Building on the past


Penang’s major think tank has now existed for 15 years. With recent major changes in socioeconomic and political conditions, the focus of research has changed, bringing with it a need to reorganise. George Town is now on the Unesco heritage list; the state has a new government; South-East Asian integration has opened up air travel; and there is a shift in economic power globally; all of which require new perspectives. Penang Institute has a lot of work to do in the near future.

The Socio-Economic & Environmental Research Institute (SERI) has now changed its name to Penang Institute. The launch of the new moniker took place on December 9, 2011.

It seems a good time for the institute’s magazine to take a quick look at its veritable history.

SERI was established in March 1997 as an independent nonprofit research organisation to supply the Penang government with strategic knowledge about the state. The original idea for such an organisation was first mooted in the first Penang Strategic Development Plan (PSDP1) which foresaw the existence of a Penang research and development institute “consistent with the need for effective research and planning activities”.

Officially launched in November 1997 by the then Chief Minister of Penang, Tan Sri Dr Koh Tsu Koon, its founding members, Datuk Noor Ahmad Mokhtar and Dr Lim Pao Li were joined on the Board of Directors by Datuk (Dr) Anwar Fazal and Datuk Dr Leong Yueh Kwong. SERI’s first home was a rented single storey bungalow at No. 10A, Persiaran Bukit Jambul, Bayan Lepas (International College Grounds). It began with less than eight staff members.

The vision for SERI at the outset was to be an institution for change, delivering far-reaching but realistic policy solutions that would produce a fair, more inclusive and environmentally sustainable Penang. It was to be a policy and action research institute that involved a wide spectrum of society and that could derive practical and workable local solutions to new challenges.

From its inception, SERI provided a progressive forum for the state government, local councils, government-linked agencies, international organisations and the public by way of research and dialogue. Its strong networks in government, academia, corporate and voluntary sectors enabled it to deliver well-researched and clearly argued policy analyses, reports and publications.

The Sustainable Penang Initiative

The Sustainable Penang Initiative was SERI’s maiden project, funded by the Canada-Asean Governance Innovations Network Program (Cagin) with the support of agencies including the Institute on Governance (IOG), United Nations Development Programme (UNDP) and United Nations Economic and Social Commission for Asia and the Pacific (Unescap).

The project was the first of its kind in Malaysia if not the region, and involved consultative processes that were new to the country at that time. The initiative has been widely quoted by international institutions as a good example of participatory engagement with society at large. The process itself spawned five citizens’ organisations that continue today, including the Bureau on Learning Difficulties (Bold); the Penang Association for Continuing Education (Pace); Sustainability, Independence, Living and Access (Sila); Sustainable Environment for Penang (Step) and Water Watch Penang.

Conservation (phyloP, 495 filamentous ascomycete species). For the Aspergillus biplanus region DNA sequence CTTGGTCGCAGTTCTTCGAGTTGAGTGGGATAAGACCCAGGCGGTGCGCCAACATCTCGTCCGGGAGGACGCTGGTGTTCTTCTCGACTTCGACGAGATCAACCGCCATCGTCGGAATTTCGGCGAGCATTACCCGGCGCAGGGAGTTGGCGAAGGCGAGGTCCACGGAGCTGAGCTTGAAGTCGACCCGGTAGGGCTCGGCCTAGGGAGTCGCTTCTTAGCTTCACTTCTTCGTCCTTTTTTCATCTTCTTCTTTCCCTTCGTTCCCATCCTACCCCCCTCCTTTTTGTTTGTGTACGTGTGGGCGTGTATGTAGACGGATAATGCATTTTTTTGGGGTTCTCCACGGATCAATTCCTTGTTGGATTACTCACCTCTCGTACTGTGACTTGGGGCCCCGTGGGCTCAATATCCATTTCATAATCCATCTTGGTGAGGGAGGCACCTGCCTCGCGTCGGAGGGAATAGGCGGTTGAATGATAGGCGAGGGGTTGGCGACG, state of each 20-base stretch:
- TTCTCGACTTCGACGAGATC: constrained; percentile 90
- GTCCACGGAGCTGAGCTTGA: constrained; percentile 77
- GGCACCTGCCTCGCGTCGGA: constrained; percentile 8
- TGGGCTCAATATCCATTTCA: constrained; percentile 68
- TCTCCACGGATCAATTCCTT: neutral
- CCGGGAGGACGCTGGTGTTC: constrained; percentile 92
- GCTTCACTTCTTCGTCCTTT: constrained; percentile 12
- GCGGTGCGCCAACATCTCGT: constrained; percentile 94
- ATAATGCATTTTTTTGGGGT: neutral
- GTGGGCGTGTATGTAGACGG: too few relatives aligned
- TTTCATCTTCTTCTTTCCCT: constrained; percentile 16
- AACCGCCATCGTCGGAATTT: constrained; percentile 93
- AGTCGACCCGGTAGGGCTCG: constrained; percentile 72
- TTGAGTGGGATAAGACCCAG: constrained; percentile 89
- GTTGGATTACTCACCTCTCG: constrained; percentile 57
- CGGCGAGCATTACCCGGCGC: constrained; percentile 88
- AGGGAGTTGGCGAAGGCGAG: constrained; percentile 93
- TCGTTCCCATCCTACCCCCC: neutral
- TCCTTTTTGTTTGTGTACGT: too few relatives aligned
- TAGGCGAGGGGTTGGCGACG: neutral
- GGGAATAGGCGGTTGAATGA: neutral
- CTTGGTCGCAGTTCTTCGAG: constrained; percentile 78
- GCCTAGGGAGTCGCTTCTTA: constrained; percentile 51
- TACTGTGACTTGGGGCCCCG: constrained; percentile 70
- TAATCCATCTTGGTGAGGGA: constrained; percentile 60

In general, SERI focused broadly on the following areas of research:


SERI’s work since 1997 involved conducting socio-economic studies, such as the Penang Strategic Development Plan and recently the Penang Blueprint – a Blueprint for Change (2011-2015). The economic section also published the annual Penang Economic Outlook and the Penang Economic Monthly (PEM), which documented, and reported findings from SERI’s research projects. It also collated, tracked and published Penang statistics on a quarterly basis. A socioeconomic databank was maintained which supported economic research and data requested by the state government. In addition to its research functions, SERI, also served as the secretariat for the Penang K-ICT (KnowledgeInformation and Communication Technology) Committee, and was involved in the preparation of the Penang K-ICT Blueprint which assisted the state in implementing the five strategic knowledge economy initiatives.

SERI also served as secretariat to the Penang Local Government Forum which regularly met to discuss issues related to local government such as traffic management, solid waste management, urban development and good governance. It also undertook a Citizen’s Survey on Local Government in 2000, and recently (2011) undertook a Core Welfare Indicators Questionnaire (CWIQ).

SERI worked closely with a range of United Nations development agencies, including UNDP and Unescap, in the field of disability, which was groundbreaking work for this field in Penang. This started off with the Training of Trainers for People with Disabilities for the Promotion of NonHandicapping Environments (1998-1999) sponsored by Unescap. This later led to other projects of national and international significance. More recently, SERI delivered a report for UNDP for the State of Johor on Encouraging Increased Participation by Persons with Disabilities in the Workforce.